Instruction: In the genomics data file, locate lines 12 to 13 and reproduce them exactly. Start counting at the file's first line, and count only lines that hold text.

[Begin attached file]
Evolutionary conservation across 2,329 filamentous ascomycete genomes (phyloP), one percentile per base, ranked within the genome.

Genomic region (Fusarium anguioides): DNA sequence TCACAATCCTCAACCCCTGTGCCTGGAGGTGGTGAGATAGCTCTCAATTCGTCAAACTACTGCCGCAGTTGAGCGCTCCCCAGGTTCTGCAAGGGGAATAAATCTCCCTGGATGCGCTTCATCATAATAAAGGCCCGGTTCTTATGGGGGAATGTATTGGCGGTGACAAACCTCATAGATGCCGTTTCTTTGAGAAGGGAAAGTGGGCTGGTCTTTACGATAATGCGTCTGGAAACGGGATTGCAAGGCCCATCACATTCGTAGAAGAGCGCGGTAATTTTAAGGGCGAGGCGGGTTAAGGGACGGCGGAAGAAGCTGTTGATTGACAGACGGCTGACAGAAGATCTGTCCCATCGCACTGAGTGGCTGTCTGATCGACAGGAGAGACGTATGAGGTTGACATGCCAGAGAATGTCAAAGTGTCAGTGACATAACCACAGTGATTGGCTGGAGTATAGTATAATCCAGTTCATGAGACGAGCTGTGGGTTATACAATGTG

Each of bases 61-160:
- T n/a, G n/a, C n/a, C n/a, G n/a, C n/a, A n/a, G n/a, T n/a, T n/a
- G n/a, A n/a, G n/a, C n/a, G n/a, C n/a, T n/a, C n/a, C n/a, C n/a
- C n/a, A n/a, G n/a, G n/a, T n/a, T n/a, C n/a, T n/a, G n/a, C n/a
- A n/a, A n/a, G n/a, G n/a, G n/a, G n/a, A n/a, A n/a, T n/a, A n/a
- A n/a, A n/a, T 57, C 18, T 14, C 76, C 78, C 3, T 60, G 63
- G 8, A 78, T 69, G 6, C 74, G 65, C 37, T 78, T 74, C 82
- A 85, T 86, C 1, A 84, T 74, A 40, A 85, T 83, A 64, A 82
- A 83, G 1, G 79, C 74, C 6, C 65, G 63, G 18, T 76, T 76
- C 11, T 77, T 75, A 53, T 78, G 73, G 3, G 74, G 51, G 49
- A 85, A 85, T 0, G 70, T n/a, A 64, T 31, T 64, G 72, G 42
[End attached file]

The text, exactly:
- C 11, T 77, T 75, A 53, T 78, G 73, G 3, G 74, G 51, G 49
- A 85, A 85, T 0, G 70, T n/a, A 64, T 31, T 64, G 72, G 42